Indefatigably she evokes life on the streets in war-time Ghent – citizens and soldiers, proletarians and bourgeois (not that she is above class prejudices), high and low life – life as it goes on in the parks, on the squares, in the streets, in the shops and on the trams.  Was she an undaunted reporter or a tireless flâneur? or both?  Anyhow, it almost seems as if she went out into the streets every day – walking, taking the tram, sometimes boarding carriage or train for an excursion.


Suggestive weather reports 

I’m completely mesmerized by her lively writing, impressed by the power of language to evoke, well, impressions.  I turn the pages, compulsively reading, ever curious about the next day in her diary , curious to see and hear this bygone world, as viewed by an observant and sensitive mind, brought to  life through her words.

And, always, almost as in a book of hours, these pages conjure up the seasons and the weather variations.  She writes about the weather not purely subjectively- lyrically as a romantic would do, but rather suggestive-descriptive, in the very best tradition of Belgian “plein air” painting (1). 

Why do I find this so moving, this sensuous evocation of banal atmospheric conditions – be it via paintings or via words?  It probably has to do with a deep stirring, a rousing of the senses and of the imagination, a miracle-like mimesis of some of the most basic human experiences:  looking at the sky, watching the sun break through the clouds,  battling with the wind, shivering in the foggy cold,  feeling the rain on one’s skin.  

“en nu valt een floersige morzelregen, die kil door de klederen dringt”

(It would obviously take a real translator to render these words in English – the only literal translation  I can come up with : “And now falls a shroud of finely sprayed rain, chillingly permeating one’s clothes”)

But then, of course, for all my pensiveness, I’ve always been a world & weather-loving flâneur.  Whenever I go out, leaving home for the day, or leaving the office in the evening, there’s always this immediate elation when stepping outside:  sniffing the air, testing the wind and the temperature,  gauging the luminosity of the sky, appraising the drift of the clouds and the strength of any sunrays.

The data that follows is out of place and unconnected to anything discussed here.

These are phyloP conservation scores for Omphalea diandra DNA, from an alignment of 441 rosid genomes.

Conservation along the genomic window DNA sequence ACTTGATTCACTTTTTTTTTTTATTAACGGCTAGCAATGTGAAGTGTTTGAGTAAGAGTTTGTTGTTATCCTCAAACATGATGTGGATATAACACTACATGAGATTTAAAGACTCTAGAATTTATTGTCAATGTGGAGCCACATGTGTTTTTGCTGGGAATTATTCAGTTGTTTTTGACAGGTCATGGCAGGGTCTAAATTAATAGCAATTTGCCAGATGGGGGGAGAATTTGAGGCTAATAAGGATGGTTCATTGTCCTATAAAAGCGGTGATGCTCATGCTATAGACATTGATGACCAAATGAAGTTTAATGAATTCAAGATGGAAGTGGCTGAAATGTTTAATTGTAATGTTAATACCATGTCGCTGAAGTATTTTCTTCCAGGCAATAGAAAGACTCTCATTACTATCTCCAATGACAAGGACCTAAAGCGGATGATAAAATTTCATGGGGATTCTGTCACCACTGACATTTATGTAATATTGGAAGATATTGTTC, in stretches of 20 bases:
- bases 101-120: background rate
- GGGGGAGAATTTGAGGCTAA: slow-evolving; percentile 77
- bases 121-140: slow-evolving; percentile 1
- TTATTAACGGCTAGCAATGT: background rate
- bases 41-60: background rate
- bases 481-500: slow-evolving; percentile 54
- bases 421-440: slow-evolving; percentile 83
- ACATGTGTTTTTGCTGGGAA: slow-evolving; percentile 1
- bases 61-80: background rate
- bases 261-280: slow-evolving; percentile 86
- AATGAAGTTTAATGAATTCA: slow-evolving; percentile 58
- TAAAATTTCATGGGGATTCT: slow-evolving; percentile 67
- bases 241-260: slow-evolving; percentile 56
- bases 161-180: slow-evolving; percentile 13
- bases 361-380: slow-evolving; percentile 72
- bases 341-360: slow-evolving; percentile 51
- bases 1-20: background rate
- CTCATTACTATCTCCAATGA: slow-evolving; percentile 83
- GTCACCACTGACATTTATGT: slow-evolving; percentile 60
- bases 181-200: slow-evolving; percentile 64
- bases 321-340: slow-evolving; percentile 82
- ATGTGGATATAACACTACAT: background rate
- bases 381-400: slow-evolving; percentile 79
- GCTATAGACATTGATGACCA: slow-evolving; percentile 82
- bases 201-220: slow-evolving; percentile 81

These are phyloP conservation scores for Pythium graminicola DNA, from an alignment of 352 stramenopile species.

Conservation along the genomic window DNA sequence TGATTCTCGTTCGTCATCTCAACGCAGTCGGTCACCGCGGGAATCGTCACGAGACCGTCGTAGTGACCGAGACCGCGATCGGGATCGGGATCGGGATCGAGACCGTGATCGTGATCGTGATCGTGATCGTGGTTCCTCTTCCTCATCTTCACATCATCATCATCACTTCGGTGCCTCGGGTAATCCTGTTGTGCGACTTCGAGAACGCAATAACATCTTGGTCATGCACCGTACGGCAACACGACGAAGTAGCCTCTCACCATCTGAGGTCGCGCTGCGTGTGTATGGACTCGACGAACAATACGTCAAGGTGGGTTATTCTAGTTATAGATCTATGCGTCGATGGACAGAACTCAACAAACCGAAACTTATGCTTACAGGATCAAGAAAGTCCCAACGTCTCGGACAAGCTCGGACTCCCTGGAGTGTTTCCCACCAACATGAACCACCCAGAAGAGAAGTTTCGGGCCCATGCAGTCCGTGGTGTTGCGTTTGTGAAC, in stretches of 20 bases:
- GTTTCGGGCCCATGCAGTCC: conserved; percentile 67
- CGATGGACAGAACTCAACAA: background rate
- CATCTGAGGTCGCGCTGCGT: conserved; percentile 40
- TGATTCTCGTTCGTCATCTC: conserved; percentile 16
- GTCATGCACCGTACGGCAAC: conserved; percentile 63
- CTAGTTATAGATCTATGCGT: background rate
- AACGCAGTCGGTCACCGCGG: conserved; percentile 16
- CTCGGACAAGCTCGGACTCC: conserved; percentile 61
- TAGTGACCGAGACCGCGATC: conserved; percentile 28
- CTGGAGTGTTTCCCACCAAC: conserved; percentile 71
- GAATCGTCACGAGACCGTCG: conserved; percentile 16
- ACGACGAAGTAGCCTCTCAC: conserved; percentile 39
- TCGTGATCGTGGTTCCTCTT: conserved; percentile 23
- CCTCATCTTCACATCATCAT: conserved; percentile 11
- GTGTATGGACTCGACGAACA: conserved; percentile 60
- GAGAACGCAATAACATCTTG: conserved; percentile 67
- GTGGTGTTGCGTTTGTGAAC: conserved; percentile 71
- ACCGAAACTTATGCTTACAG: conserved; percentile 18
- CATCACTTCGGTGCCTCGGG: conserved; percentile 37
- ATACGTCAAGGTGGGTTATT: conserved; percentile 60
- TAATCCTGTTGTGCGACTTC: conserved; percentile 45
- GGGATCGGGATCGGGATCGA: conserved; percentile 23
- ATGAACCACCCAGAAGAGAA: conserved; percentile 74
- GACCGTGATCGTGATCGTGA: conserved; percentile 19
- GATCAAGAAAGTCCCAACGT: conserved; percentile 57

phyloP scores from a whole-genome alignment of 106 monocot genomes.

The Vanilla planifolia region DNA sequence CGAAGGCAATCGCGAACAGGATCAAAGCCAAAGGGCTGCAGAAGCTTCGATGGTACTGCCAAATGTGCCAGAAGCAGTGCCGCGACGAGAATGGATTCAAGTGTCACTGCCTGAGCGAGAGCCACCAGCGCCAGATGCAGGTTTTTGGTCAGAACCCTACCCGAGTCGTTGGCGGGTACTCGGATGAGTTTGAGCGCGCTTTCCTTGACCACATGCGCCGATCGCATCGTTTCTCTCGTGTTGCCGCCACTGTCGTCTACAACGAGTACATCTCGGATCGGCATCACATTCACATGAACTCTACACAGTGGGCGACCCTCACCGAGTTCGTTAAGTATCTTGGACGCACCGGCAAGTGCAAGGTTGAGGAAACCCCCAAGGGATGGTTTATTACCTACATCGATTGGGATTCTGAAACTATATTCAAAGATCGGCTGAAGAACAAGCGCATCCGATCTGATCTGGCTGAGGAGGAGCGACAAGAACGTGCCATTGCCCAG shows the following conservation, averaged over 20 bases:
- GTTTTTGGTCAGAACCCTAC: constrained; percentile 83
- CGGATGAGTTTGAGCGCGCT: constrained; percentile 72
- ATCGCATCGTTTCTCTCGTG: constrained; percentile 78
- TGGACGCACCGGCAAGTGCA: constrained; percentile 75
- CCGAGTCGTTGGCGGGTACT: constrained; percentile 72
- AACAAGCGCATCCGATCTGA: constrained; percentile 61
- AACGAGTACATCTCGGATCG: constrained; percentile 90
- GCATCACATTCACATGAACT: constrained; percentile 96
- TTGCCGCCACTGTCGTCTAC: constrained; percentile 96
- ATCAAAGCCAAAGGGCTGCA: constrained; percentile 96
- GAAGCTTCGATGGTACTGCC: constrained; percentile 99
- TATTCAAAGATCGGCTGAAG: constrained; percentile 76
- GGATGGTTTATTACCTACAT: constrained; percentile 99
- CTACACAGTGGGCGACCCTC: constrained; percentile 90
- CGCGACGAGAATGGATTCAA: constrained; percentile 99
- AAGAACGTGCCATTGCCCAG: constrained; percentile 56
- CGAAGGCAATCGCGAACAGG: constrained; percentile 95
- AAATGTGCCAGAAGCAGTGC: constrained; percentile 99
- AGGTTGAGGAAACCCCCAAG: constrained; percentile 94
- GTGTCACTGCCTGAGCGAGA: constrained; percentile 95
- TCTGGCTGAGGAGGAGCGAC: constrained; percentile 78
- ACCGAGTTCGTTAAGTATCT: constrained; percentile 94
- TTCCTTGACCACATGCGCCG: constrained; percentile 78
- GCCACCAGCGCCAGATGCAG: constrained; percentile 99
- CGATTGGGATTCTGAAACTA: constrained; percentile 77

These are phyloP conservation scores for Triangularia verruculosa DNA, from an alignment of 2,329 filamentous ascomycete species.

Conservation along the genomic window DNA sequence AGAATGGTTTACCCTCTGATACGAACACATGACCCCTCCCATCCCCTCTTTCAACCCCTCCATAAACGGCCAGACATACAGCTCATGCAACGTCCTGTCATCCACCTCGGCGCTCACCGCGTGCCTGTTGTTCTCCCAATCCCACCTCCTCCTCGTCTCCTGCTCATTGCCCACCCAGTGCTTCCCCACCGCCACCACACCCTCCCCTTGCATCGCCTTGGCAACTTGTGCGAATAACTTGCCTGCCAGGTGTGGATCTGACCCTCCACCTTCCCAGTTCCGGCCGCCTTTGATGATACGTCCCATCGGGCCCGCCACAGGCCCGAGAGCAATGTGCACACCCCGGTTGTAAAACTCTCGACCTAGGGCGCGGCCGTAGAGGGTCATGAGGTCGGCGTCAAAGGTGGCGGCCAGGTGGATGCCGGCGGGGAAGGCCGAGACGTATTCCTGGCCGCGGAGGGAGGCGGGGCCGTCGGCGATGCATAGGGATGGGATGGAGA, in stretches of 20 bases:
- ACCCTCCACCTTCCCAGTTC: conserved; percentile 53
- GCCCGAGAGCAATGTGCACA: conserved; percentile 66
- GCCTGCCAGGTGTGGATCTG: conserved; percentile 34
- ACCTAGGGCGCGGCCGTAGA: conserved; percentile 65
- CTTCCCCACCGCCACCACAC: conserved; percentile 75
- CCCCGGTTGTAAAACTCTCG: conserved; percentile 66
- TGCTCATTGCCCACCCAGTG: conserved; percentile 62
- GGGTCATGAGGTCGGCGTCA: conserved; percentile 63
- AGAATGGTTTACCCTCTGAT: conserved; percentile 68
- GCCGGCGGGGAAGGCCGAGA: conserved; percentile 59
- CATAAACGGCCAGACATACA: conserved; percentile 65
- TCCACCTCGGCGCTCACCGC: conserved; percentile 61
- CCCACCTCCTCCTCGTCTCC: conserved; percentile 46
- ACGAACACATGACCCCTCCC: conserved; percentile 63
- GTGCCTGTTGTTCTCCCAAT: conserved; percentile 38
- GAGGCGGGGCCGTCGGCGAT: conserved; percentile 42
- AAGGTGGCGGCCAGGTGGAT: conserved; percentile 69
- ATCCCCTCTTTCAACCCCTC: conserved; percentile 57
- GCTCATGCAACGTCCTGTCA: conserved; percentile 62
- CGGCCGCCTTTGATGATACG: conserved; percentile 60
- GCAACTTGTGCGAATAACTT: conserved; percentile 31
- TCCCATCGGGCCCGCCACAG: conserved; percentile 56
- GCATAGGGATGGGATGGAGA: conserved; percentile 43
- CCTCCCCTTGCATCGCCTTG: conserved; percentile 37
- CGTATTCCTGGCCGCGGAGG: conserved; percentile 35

From Belgium  to Beijng 

I’m of course also a consummate worrier, and that (i.e. an incessant stream of ruminating worrying) is the worst enemy of plein-air appreciation.  
 But empowered by Loveling’s example I am resolved to bolster my weather-observant habits.  And these days in March, hesitating between winter and spring, punctured by showers, really make for excellent observation case studies.   

Atmosphere and luminosity, too, are dazzling, especially when walking home in the evening, at that blue hour when the light of street lanterns merges with the last day light, when rays from multiple light sources are refracted in a luminous greyish haze.
These visually so attractive hazy atmospheric conditions are in fact an aesthetics of pollution (alas also inducing coughing, a running nose and watery eyes).  Last Friday, was truly of a shimmering bluish-grey visual perfection : that day the emission level of fine particles in Brussels was allegedly higher than in smoggy Beijing.  

More frivolous Belgian-Chinese associations pop up when wandering about an exhibition of Gao Xingjian's work  in the little museum of Ixelles .  His poetic works feature smears  and splotches of Chinese ink on rice paper, soberly but magically evoking atmospheric variations, hazy landscapes of astounding depth, patches of illuminated skies, drifting stormy clouds.  

In the other museum rooms hangs the permanent collection with paintings of 19th century Belgian landscape painters, they too evoking, via smears & splotches of oil paint,  atmospheric variations, hazy landscapes of astounding depth, patches of illuminated skies, drifting stormy clouds.

It’s important to carefully hoard reasons to be cheerful, to adduce evidence that not all things delicate are bound to disappear in a vortex of global mass-consumption.  To find at least some reassurance that the (disastrously disappearing) contemplative attitudes I’ve grown to love in this world do have some claim to permanence, to universality.  So, what more could I ask: an exhibit of a  French- Chinese writer/artist  working today, concerning himself with « une sédimentation des sensations, la lumière et une sorte de profondeur dans les paysages, les lumières et les reflets »     






a single chauvinist note
(1) I admit I have a particular soft spot for those late  19th century/early 20th C  Belgian « plein air » painters. They’re not well known internationally, considered as a minor local variant of the more famous Barbizon school which itself has of course been eclipsed by the success of the impressionists. But for all the dazzling luminosity of the impressionists, something got lost: depth, observing dedication.  The pre-impressionists better render the grandeur and depth of landscapes and skies. And when it comes to capturing the many nuances of changing shades and atmosphere in these northern climes, I of course favour the Belgian landscape painters. So praise be here to  the likes of Hippolyte BoulengerJoseph-Théodore Coosemans , Franz Courtens and Louise Heger. Little remains from the latter’s words and works – but the surviving fragments do intrigue: a quote (“j’ai soif d’un grand ciel »), a handful of paintings ( ah, that solitary lakeside view "au bord du lac" / at the lakeside),  her family affiliation (daughter of Constantin Heger, teacher of the Brönte sisters in Brussels)